Alyth set for spine-tingling Hallowe’en thanks to ADT grant

Alyth is set for a unique spine-tingling experience this Hallowe’en thanks to a grant from ADT’s Community Projects Fund.

For seven nights only between 27 October and 3 November, visitors and residents in Alyth will be encouraged to search for haunted scarecrows on display throughout the town.

Inspired by Alyth’s rich history of tales of ghosts and weird and wonderful happenings, local artist Jilly Henderson is inviting local people, groups and businesses to create their very own haunted scarecrow displays, resulting in a ‘putting Alyth on the map’ event.  It is thought to be the first such event ever staged in Scotland.

“I’m hoping local people will seize the opportunity to create an amazing Haunted Scarecrow Halloween scene – somewhere it can be viewed by passers-by…at the front of their home, in the garden, in a window, on a wall etc,” Jilly said.  “We plan to make available wooden frames for building the scarecrows and also run a pumpkin-carving workshop with free pumpkins, and we hope to organise a lantern parade on the first evening.”

Participants will be encouraged to let their imaginations run wild, using recycled materials such as items people have at home needing recycled, leaves, twigs, straw, clothing from Thrifty one, willow cut from the wild in and around Alyth. Scarecrows were traditionally made from bits and pieces lying around, so the Haunted Scarecrow Trail is itself recycling an old practice! Jilly created her own nine-foot woman with a skeleton dachshund, floating above the roadway outside her house, last Hallowe’en:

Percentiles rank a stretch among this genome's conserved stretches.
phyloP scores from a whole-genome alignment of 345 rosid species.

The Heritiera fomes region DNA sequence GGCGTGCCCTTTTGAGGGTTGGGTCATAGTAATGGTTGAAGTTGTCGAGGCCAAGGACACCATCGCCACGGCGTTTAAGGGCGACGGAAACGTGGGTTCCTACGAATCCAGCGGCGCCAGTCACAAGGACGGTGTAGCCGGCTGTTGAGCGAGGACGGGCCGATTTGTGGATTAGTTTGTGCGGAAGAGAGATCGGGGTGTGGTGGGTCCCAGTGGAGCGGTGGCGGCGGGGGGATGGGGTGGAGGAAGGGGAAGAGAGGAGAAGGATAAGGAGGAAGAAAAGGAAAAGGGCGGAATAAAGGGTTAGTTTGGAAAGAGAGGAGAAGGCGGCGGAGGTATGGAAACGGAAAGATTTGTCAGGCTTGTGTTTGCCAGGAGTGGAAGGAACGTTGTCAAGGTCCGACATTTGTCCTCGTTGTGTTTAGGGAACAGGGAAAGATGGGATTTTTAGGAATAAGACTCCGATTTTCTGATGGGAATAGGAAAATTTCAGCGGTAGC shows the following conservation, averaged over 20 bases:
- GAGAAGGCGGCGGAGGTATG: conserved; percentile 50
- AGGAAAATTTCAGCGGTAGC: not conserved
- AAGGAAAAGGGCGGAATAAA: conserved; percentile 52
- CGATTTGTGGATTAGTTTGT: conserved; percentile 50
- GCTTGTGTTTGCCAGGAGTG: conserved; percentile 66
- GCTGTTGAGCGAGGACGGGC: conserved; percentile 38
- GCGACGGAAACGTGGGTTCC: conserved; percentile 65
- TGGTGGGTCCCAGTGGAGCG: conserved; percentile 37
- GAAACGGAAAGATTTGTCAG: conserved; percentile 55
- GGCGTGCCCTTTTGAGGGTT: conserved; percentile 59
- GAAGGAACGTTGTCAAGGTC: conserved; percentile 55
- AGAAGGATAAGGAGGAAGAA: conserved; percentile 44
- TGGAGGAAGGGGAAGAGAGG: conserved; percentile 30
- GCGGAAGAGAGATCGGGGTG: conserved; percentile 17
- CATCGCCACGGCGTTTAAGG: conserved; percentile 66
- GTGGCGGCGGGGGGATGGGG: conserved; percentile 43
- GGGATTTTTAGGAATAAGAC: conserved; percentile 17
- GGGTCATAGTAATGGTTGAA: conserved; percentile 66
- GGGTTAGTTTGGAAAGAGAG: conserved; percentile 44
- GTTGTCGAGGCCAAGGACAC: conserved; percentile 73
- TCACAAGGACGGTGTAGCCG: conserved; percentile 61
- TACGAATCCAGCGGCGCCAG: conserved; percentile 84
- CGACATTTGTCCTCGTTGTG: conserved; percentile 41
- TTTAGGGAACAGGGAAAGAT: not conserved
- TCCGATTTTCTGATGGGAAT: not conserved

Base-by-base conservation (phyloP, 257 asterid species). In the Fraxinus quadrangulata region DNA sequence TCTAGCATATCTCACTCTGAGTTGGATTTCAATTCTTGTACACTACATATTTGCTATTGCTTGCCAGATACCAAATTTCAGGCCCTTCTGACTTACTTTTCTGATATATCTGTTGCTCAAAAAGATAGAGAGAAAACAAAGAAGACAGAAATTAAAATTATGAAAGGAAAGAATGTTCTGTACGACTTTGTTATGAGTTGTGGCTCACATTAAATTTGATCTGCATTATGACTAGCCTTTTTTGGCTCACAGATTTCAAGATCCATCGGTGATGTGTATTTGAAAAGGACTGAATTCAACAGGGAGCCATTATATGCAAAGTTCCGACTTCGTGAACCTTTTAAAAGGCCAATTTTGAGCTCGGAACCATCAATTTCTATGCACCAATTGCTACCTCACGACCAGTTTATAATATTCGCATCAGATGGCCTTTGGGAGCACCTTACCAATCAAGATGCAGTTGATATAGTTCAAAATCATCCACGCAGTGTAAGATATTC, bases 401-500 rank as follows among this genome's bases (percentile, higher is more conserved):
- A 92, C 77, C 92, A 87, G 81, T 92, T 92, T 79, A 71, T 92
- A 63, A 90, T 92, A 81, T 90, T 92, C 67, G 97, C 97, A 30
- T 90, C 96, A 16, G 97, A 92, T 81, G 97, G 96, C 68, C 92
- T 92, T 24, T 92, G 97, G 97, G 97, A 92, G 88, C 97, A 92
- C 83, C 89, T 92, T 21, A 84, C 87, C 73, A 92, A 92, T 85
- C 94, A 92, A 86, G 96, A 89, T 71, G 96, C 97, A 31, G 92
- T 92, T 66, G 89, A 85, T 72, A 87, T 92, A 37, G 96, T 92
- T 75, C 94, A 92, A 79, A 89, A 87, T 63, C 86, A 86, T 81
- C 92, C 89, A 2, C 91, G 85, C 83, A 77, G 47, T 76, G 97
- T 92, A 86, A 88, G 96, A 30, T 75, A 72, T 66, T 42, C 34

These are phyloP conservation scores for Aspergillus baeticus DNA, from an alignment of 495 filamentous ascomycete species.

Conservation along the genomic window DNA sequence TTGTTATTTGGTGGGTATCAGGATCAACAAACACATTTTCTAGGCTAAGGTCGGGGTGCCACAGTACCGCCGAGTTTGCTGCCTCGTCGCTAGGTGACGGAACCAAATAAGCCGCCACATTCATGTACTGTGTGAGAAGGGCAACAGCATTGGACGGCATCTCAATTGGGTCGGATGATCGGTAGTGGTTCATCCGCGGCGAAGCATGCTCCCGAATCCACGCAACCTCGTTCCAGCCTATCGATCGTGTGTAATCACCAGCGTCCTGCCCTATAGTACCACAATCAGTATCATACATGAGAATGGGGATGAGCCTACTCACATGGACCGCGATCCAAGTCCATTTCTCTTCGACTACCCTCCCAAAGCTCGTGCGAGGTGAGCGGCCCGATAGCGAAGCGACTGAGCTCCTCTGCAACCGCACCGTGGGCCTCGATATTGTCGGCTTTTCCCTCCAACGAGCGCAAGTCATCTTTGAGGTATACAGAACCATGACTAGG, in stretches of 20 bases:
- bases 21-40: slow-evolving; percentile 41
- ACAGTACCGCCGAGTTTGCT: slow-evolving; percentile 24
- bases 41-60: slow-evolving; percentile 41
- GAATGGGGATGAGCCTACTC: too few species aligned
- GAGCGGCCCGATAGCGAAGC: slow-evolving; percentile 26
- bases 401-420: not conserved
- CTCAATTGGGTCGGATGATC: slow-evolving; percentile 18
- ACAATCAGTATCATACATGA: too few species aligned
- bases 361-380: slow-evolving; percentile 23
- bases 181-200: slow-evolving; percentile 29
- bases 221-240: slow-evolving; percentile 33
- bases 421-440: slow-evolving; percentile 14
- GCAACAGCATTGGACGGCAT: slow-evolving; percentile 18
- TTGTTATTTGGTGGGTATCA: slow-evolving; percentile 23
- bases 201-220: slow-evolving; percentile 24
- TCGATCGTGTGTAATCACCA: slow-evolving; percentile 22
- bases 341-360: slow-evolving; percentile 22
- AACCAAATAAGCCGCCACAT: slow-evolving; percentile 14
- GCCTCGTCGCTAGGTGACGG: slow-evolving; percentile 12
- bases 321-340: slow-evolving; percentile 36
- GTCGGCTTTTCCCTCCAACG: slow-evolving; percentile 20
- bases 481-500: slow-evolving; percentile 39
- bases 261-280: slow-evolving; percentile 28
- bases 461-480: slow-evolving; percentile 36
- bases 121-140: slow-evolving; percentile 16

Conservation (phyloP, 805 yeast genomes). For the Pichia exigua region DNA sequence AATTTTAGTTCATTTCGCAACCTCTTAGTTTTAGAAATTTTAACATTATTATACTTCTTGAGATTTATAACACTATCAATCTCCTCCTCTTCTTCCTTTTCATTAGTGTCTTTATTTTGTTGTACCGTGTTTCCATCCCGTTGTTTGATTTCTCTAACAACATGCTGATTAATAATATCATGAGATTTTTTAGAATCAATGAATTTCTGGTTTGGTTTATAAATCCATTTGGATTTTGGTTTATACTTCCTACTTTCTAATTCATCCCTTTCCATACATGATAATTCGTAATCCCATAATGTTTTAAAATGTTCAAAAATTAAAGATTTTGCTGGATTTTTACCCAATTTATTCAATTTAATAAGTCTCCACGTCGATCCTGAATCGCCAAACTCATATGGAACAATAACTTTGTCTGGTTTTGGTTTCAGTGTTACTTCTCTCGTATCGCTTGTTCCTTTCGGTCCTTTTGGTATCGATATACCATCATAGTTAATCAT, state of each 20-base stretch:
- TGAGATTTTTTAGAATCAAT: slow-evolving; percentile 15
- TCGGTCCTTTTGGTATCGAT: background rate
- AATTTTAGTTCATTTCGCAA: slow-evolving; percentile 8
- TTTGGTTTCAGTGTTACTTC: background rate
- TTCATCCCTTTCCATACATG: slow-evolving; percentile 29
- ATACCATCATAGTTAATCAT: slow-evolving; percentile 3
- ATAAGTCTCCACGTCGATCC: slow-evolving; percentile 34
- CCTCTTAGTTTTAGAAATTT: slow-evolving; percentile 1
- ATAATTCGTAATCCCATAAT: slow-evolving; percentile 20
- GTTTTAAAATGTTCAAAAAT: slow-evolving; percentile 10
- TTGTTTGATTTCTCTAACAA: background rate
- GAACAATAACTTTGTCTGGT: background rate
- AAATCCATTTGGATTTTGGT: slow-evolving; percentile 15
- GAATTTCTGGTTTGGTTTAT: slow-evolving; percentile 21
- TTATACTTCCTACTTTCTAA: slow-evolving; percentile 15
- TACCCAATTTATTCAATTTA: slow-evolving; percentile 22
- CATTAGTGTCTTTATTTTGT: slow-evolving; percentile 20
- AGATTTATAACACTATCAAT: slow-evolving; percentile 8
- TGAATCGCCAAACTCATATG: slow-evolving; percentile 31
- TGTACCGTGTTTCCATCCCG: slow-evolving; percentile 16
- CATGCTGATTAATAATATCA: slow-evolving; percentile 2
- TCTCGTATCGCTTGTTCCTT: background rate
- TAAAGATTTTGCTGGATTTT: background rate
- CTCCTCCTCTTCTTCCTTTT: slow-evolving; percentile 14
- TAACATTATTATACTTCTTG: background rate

"Haunted scarecrow" created by Jilly Henderson
Haunted scarecrow at night

Jilly commented:  “I’m hoping this will create an innovative, family-friendly display in a collective event that helps build new friendships and connections and develop new crafting skills.  Having a community work together on a collective project is a wonderful thing, and bringing more visitors to the town would be great at that time of year.”

Jilly is planning extensive publicity to encourage families to walk around the town to explore the displays, and invite friends and family from out of town to visit.  The hope is that it could become an annual event, giving everyone something to collectively get involved with and look forward to as a town.

The CPF grant from ADT will cover design and print costs for posters, application forms and instruction/suggestion leaflets, and a route-map showing where the scarecrows are, as well as the workshop, wooden frames and basic materials.  Look out for more information later this year on how to get involved.

The Community Projects Fund distributes the community benefit funds provided for Alyth by the operators of the Tullymurdoch Windfarm, some five miles north of the town.  Applications to the fund are judged by an independent panel of volunteers drawn from across the community.  Apply at

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